`flip id`

. What's that do?`id`

is the identity function -- just returns its argument, so it has type `a → a`

.`flip`

converts a two-arg function to one that takes its args in the other order -- so, thinking it through, that's type `(a → b → c) → (b → a → c)`

(the parens on the right side aren't necessary but they add clarity.Those are straightforward enough -- but how do you flip a one-argument function? Let's just make the types work out. Start with

`id`

:`id :: a → a`

Substitute in a hypothetical function of type

`x → y`

in for `a`

. (I chose new letters to make it less confusing -- too many "a"s flying around already.)`id :: (x → y) → (x → y)`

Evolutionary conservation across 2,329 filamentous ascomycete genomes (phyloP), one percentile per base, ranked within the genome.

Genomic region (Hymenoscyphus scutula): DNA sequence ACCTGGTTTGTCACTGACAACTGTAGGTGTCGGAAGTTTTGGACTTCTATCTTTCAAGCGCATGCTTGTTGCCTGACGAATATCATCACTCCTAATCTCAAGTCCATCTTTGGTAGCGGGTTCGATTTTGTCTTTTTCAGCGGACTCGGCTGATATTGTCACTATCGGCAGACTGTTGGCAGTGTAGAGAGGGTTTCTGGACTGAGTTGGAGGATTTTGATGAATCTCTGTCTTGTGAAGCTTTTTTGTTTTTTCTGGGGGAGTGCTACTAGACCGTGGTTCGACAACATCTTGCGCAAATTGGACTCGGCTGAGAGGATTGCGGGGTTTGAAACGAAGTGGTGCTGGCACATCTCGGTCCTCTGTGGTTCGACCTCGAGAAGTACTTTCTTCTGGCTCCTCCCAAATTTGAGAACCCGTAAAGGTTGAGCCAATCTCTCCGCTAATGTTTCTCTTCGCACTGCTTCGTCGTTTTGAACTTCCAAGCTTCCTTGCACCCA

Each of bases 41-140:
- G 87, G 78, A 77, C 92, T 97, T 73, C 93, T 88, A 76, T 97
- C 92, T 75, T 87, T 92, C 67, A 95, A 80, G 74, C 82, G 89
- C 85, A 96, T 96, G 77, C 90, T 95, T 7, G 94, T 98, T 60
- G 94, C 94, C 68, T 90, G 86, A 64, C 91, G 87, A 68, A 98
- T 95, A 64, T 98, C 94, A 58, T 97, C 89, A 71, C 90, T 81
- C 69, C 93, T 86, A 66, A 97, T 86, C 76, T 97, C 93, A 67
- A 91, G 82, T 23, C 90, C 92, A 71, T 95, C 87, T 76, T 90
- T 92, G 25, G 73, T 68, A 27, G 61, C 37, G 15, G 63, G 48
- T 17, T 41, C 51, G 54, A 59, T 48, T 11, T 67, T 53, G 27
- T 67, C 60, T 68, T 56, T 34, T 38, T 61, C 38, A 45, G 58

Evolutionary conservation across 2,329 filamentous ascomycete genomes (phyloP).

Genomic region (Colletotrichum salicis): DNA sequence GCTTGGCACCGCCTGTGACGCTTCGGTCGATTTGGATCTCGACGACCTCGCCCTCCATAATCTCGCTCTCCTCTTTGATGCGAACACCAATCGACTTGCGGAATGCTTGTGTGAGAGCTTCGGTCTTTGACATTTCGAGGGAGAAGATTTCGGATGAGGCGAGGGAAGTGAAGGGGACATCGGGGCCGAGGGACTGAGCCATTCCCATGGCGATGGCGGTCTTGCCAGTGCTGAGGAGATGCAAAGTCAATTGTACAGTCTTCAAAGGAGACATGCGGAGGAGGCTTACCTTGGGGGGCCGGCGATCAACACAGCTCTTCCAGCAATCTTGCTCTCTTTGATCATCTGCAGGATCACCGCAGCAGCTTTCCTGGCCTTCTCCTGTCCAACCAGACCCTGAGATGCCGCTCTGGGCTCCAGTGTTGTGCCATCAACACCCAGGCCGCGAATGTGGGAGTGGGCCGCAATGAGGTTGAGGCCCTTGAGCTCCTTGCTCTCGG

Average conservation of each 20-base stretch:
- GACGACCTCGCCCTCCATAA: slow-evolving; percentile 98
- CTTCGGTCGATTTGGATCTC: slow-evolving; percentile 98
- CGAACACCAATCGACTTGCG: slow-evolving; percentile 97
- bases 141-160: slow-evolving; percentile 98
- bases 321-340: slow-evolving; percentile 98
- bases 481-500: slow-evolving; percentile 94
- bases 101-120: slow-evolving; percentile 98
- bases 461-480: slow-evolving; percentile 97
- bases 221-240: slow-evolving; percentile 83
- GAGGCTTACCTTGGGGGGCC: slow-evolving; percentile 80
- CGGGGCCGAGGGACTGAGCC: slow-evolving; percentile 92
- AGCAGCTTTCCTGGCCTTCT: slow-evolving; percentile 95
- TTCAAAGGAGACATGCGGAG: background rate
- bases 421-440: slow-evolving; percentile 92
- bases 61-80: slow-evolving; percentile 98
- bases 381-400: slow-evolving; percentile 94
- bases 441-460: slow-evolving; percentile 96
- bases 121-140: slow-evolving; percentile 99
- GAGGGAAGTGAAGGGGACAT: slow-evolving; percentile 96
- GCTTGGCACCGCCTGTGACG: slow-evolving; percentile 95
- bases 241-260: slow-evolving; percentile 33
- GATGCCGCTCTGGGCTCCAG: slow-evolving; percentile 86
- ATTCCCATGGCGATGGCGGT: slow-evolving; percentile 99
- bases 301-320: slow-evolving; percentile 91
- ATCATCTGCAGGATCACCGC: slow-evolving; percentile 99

Now remove the unnecessary parens on the right (since → is right-associative):

`id :: (x → y) → x → y`

We now have a function that could be interpreted as having two arguments!

Now let's stick that into

`flip`

. `flip`

's `a`

is now `x → y`

, its `b`

is `x`

, and its `c`

is `y`

, so:`flip :: (a → b → c) → (b → a → c)`

`flip id :: (x → (x → y) → y)`

And remove the unnecessary parens:

`flip id :: x → (x → y) → y`

And now with the type we can derive the function. Let's call it

`flipid`

:`flipid x f = f x`

And that is a simple function: it takes an argument and a function and calls the function with the argument. You could read it as flipping the implicit application operator; in fact, it has the same type as

`flip ($)`

, which really is flipping the application operator.But after all that I'm still not sure I would've come up with that on my own... ah, Haskell, no matter how much I learn there are always simple yet surprising corners. (Some other observations that might have helped:

`id f x = f x`

; `f `id` x = f x`

. Or, looking back, that `id`

*is*the application function, as evidenced by my two-arg form of

`id`

.)